Bruce began ...


David Killingray

Pan‐Africanist and Africantraveller. Born in Kingston, Jamaica, of black and white parents, Campbell began his working life as a printer's apprentice but gained some formal education and became a teacher. In the 1850s he emigrated to the United States, via Central America, where he worked as a teacher at an African‐American institute in Philadelphia. Campbell, ambitious for further education, was largely self‐taught.

In 1858 Martin R. Delany invited him to become a member of the Niger Valley Exploring Party, to find a site in southern Nigeria for an African‐American farm colony. ‘Return to Africa’ was controversial and divided African‐American opinion; many argued that, even with its pervasive racism, America was their home and not Africa; a further problem was that black emigration was supported by the white African Civilization Society. Campbell came to Britain in 1859 and although he failed to gain the support of missionary and ...


Laura Murphy

politician and memoirist, was born a slave on a farm owned by James Adams in Pittsylvania County, Virginia. When Adams died shortly after Clement's birth, the boy, his mother, and two siblings were sold to a man named Tasswood Ward from nearby Campbell County. The family was treated harshly by the Wards, who beat them cruelly without warning for petty reasons.

On 8 April 1865 the workers in the field heard cannon fire and fighting from nearby Appomattox. The next day the Confederate general Robert E. Lee surrendered to Ulysses S. Grant's Union forces to end the Civil War.

On Christmas morning of 1865 Clement and his family moved to a piece of land about fifteen miles from the Ward farm where his father struck a deal under which he would clear the land and reap its harvest The family continued to work on farms throughout Clement s youth ...


Benjamin R. Justesen

journalist, businessman, and civil rights organization leader, was born into slavery, probably near Smyrna, Tennessee, to unnamed parents, and apparently orphaned soon afterward. Little is known of his childhood, except that Cooper moved at an early age to Nashville, where he was educated at the old barracks school for African American children on Knowles Street, later the nucleus of Fisk University.

Cooper later recalled working on a farm for two years before he began selling newspapers on passenger trains. He also worked briefly as a hotel waiter in Philadelphia, Pennsylvania, during the Centennial Exposition there in 1876. About 1877 Cooper migrated to Indianapolis, Indiana, where he worked as a book-seller and became one of the first African Americans to graduate from the city's Shortridge High School in 1882 He began working for the Railway Mail Service and soon rose to chief clerk on the Louisville ...


Eric Gardner

entrepreneur, activist, and politician, was born in New Haven, Connecticut, to Prince and Adeline Duplex. His middle name is sometimes given as Park and sometimes as Parker. His paternal grandparents were Prince Duplex, a slave of the Reverend Benjamin Chapman and a War of Independence veteran who later gained his freedom, and Lement Parker. The younger Prince Duplex, who was active in New Haven's first black church, died when his son Edward was a child, and Adeline, who briefly married a second husband surnamed Whiting, reared Edward, his elder brother Elisha C., and his sister Adeline Frances. Both Edward and his brother trained as barbers and moved west in 1852.

Though Elisha and Edward seem to have mined briefly, they both settled in Yuba County, California, in 1855 and returned to barbering Elisha died of consumption but Edward established the Metropolitan Shaving ...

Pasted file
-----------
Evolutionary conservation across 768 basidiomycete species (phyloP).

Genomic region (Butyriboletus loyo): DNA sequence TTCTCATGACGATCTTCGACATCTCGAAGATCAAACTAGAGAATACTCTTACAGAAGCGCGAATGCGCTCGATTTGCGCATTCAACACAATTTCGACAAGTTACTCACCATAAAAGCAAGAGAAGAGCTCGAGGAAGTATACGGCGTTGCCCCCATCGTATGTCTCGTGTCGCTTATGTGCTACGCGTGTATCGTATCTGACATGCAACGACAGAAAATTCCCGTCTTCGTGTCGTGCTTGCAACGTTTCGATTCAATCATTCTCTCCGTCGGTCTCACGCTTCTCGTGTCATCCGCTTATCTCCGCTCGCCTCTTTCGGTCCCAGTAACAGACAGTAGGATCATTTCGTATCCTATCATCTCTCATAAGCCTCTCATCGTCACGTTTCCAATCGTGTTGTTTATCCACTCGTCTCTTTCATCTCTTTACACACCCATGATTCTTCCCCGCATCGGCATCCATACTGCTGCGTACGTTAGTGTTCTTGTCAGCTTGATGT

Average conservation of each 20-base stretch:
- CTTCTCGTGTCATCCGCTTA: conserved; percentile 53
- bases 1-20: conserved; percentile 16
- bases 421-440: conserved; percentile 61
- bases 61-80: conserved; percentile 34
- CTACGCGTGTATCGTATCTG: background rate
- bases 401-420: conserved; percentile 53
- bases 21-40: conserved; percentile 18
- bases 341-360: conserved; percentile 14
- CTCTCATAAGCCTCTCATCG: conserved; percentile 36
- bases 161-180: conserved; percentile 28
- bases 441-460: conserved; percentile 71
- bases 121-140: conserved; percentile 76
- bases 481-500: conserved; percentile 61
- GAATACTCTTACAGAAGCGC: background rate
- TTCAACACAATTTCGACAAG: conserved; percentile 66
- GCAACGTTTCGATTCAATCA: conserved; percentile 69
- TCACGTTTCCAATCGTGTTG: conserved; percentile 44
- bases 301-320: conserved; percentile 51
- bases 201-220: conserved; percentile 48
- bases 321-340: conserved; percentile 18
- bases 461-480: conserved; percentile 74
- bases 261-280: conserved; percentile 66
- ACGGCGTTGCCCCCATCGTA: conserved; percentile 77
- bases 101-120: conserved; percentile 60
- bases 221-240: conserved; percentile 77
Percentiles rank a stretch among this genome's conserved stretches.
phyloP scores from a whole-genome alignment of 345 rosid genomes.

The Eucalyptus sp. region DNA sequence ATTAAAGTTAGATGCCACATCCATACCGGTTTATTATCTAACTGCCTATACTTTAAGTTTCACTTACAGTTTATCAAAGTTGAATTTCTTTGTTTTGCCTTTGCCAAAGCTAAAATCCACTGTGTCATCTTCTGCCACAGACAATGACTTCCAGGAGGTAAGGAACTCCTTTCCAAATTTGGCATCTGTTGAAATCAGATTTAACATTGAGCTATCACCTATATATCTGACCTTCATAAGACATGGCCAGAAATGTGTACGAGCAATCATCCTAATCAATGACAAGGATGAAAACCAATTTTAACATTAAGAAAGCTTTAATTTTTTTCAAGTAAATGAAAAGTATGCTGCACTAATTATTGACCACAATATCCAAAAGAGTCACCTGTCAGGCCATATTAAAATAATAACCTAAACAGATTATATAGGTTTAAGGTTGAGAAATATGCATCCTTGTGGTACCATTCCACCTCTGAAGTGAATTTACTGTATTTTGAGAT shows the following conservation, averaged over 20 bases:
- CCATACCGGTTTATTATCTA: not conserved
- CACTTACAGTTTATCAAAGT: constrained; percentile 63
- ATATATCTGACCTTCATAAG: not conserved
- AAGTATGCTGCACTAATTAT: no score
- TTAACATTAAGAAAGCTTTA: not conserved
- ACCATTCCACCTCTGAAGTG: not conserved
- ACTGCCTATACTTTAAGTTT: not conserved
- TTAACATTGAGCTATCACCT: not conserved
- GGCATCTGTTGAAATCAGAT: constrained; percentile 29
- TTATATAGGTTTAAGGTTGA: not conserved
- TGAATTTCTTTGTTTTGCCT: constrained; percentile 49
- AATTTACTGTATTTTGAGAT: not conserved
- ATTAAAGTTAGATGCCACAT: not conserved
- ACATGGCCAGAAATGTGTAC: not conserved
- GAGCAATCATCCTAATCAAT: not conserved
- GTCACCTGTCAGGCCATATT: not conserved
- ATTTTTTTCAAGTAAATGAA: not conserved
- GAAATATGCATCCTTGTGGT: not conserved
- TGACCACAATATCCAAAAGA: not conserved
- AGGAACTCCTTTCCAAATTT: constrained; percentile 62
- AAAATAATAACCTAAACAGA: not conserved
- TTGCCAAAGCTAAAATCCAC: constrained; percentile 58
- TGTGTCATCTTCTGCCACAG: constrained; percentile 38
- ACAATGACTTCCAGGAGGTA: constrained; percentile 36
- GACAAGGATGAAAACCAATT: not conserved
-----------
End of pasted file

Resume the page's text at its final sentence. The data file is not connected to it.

Vivian Njeri Fisher

She excelled in her crafts and business ventures, and as an amateur lawyer she assisted her brother, George, in securing an acquittal of charges that he “horsewhipped and otherwise barbarously treated a man on the highway.”

Elleanor Eldridge was born in Warwick, Rhode Island. Her father, Robin Eldridge, was an African who was captured with his entire family and brought to America on a slave ship. Her mother, Hannah Prophet, was a Native American. Eldridge was born free in part because of the “gradual emancipation” law passed in Rhode Island in 1784 Robin Eldridge and two of his brothers had fought in the American Revolution They were promised their freedom and two hundred acres of land apiece in return for their service When the war ended they were pronounced free but because they had been paid in worthless old Continental currency they were unable to take ...


David H. Anthony

North Carolinapolitical activist, journalist, civil servant, and publicist, was born into slavery in Raleigh, North Carolina, around 1851, the son of enslaved artisan Osborne Hunter and Mary Hunter, also enslaved. From about age four, Charles Hunter was trained to be a house servant in the home of their slave master, William D. Haywood. Somewhat later Hunter became a servant for Richard H. Battle. However, his intimate relationship with the Haywood family remained a feature of his life well after slavery.

When freedom came, Hunter and many fellow former North Carolina slaves faced profound changes. By 1867, young Hunter allied himself with prominent black Union League politicians George W. Brodie and James H. Harris and like them was gradually able to gain clout through affiliation with the Republican Party He worked as a temperance advocate in the late 1860s and ...


Jean Fagan Yellin

Harriet Ann Jacobs's major literary contribution is her slave narrative Incidents in the Life of a Slave Girl (1861), the most comprehensive antebellum autobiography by an African American woman. Incidents is the first-person account of Jacobs's pseudonymous narrator “Linda Brent,” who presents a remarkably accurate, although highly selective, story of her life. Breaking taboos to present her sexual history in slavery, Jacobs wrote a woman-centered slave narrative that, emphasizing family relationships and incorporating the forms of the domestic novel, reshaped the genre to encompass female experience.